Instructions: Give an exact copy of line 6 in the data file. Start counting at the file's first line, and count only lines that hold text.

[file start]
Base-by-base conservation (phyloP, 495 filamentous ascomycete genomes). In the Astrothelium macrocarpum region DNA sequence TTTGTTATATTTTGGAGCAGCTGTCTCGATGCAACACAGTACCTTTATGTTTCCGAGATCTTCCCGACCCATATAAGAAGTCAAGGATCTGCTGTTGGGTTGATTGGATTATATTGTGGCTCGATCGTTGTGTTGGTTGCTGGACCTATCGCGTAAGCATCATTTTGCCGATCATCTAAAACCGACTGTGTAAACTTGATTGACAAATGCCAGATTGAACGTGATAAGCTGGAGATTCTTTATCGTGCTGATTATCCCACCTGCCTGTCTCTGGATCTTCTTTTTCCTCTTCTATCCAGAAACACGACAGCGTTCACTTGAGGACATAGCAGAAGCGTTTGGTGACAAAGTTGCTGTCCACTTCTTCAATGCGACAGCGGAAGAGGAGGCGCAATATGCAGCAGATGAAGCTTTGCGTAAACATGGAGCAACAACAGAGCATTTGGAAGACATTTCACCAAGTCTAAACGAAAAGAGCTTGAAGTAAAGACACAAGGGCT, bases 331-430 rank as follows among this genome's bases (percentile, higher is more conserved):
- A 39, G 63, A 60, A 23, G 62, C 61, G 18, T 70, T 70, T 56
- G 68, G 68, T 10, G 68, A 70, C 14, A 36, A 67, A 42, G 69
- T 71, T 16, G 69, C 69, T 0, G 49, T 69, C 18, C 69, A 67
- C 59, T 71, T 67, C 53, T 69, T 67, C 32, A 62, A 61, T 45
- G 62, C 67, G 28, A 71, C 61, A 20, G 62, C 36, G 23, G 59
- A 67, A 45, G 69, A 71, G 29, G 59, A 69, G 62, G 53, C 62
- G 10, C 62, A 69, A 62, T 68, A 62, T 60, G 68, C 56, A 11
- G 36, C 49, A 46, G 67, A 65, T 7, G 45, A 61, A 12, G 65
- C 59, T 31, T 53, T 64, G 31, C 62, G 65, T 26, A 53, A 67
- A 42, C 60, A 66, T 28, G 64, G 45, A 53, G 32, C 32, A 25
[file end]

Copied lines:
- G 62, C 67, G 28, A 71, C 61, A 20, G 62, C 36, G 23, G 59